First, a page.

Sucharita Berger Ghosh, administrative officer in the Department of Mechanical Engineering, which houses the new room, has graciously offered the room for all nursing mothers on campus: “Lactation Room 3-369 is open to the MIT community because if an MIT mother finds the room to be a convenient location to nurse, then she should be able to access it.” Outfitted to accommodate relaxed pumping, this new room is yet another tangible reminder of MIT’s commitment to improving the health of the MIT community through its support of nursing mothers.
The Work-Life Center has worked closely with Facilities, MIT Medical, Human Resources and personnel administrators across campus and Lincoln Laboratory to promote the expansion of lactation rooms. Kathy Simons, senior program manager for Child Care Services and Work-Life Policy, led efforts to develop guidelines and create a comprehensive website listing lactation rooms and resources to support nursing mothers. “The new lactation rooms, and the renovated rooms in buildings E19 and 10, are welcoming and thoughtfully equipped,” Simons says. “These resources make it easier for women to return to work following the birth of a new baby, and their presence communicates recognition and support.”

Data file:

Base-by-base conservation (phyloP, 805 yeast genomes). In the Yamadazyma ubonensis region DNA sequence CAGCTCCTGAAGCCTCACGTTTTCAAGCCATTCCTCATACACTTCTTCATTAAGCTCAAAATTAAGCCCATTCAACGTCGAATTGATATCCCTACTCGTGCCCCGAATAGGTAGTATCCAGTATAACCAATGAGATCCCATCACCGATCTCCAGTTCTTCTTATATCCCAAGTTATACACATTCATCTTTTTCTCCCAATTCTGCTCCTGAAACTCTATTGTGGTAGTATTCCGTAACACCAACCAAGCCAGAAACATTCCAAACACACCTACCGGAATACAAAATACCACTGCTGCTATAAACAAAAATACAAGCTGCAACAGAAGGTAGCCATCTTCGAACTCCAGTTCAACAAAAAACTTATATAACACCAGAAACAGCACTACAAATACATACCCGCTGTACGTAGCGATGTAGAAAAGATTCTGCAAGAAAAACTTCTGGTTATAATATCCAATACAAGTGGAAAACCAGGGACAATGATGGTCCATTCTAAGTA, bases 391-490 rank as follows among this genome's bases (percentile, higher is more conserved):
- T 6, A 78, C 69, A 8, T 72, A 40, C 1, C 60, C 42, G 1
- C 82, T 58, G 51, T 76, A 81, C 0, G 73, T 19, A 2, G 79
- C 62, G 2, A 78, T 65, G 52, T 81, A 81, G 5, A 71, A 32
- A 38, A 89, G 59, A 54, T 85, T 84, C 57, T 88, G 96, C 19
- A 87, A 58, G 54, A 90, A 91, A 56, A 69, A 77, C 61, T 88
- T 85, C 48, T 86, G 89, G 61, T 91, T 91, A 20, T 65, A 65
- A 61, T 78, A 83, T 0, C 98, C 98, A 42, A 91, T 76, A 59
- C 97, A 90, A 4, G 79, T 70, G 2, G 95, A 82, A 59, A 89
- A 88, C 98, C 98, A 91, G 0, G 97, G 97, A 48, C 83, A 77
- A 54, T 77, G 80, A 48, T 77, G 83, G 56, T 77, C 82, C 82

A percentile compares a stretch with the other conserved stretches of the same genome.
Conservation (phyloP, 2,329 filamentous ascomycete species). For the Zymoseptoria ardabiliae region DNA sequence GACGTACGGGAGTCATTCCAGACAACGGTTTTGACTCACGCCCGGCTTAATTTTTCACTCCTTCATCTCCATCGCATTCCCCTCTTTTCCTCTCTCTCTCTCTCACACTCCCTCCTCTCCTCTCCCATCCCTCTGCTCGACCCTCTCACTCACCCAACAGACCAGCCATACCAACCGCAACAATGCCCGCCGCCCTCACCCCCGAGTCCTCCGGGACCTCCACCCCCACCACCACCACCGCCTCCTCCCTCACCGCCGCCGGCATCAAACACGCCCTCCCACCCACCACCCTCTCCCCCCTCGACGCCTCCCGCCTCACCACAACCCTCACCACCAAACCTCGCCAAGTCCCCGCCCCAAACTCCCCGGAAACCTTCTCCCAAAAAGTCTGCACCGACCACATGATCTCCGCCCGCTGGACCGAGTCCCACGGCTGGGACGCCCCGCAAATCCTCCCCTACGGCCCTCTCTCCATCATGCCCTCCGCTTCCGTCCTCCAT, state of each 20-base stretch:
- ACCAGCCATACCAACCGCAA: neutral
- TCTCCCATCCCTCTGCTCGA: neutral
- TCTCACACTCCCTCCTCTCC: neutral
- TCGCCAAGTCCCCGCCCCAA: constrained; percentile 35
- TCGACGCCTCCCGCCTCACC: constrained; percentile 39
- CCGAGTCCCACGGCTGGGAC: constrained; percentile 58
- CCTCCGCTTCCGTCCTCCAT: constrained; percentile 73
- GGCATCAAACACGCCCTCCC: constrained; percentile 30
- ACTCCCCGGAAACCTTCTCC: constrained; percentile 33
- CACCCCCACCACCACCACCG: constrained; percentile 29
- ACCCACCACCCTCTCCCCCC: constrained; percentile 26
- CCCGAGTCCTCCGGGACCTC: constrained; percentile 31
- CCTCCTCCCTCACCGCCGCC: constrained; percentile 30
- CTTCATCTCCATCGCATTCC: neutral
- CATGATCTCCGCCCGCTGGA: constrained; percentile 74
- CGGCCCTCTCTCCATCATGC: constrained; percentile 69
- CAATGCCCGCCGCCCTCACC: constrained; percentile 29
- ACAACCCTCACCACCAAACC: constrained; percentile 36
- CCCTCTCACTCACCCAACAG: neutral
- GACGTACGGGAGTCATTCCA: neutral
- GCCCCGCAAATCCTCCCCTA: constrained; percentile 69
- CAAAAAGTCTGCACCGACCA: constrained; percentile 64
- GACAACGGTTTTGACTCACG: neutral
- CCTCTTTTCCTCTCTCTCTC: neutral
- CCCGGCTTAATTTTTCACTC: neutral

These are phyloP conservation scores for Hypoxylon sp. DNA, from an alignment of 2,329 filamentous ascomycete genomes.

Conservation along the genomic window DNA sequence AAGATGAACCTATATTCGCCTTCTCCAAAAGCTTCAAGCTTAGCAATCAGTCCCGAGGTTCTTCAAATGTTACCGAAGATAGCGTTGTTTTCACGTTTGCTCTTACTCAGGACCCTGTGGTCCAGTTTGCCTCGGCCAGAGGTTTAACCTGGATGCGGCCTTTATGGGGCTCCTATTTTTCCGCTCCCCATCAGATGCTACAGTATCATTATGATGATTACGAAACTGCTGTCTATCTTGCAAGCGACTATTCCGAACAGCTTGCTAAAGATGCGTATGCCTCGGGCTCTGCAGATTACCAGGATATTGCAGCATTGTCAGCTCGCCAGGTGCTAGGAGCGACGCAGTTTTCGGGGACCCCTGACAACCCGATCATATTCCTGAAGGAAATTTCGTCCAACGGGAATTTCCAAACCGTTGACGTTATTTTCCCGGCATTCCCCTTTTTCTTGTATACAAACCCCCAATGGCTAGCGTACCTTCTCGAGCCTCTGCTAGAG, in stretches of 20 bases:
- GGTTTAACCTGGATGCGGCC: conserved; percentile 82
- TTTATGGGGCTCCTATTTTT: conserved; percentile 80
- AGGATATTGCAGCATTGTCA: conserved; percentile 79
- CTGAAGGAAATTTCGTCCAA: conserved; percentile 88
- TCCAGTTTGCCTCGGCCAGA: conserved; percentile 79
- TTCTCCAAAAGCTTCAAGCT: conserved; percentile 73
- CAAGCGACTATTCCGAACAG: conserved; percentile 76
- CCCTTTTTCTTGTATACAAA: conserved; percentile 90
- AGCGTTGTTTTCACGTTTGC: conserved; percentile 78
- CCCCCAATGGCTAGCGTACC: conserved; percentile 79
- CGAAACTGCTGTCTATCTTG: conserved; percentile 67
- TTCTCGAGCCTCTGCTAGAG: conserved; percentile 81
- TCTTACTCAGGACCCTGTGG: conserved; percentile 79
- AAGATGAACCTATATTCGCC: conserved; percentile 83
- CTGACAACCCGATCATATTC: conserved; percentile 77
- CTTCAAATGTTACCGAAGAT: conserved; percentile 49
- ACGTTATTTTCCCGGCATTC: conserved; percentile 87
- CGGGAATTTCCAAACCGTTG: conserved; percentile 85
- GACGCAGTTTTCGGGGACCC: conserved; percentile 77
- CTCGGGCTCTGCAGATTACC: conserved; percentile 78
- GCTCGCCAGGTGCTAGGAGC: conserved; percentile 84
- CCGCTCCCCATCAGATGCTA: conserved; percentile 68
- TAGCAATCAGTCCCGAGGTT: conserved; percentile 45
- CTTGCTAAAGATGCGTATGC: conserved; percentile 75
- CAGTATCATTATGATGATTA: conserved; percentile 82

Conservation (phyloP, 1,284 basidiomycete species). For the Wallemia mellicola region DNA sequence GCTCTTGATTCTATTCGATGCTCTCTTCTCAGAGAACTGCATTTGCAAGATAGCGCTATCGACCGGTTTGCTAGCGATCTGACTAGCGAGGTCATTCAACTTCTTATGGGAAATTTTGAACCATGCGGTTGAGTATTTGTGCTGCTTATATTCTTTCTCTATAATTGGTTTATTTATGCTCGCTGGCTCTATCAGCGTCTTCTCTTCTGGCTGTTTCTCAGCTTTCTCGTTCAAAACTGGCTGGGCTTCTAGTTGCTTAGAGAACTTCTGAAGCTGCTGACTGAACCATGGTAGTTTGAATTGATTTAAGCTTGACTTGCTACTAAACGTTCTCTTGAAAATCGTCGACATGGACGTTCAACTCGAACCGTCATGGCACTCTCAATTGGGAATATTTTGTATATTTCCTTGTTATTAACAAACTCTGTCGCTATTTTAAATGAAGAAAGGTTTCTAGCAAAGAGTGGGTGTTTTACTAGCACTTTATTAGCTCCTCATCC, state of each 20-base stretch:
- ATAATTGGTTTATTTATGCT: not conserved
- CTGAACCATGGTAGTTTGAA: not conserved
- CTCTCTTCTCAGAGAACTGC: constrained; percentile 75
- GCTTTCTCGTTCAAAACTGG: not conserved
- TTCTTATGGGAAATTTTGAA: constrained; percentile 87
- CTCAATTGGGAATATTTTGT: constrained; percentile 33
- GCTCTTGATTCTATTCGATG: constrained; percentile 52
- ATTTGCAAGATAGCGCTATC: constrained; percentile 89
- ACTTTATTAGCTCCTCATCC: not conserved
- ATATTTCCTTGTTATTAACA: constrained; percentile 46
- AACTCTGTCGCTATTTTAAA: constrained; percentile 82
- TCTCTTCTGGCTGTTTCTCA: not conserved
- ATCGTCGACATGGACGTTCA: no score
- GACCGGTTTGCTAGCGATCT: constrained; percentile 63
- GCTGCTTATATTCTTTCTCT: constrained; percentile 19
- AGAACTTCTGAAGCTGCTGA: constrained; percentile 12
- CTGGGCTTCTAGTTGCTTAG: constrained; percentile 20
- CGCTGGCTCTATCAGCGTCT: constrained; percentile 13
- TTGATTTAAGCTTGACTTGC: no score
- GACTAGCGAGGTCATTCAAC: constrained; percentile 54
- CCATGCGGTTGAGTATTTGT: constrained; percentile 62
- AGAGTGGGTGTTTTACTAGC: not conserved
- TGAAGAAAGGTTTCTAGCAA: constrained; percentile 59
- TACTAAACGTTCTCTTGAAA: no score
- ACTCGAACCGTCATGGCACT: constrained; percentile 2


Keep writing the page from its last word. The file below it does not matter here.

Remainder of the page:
Federal legislation requires that employers provide nursing mothers reasonable breaks and private space for lactation purposes. MIT is repeatedly recognized by the Massachusetts Breastfeeding Coalition for its efforts to not only follow the guidelines and laws that require such support, but also for an environment that enables mothers to nurse long after they return to work.
For a descriptive list and campus map of MIT’s lactation rooms, view the Work-Life Center’s online Breastfeeding Support page.
For more information about lactation room guidelines and requirements, lactation support tips for working moms and their managers, and many other work-life issues, visit the MIT Work-Life Center webpage at http://hrweb.mit.edu/worklife.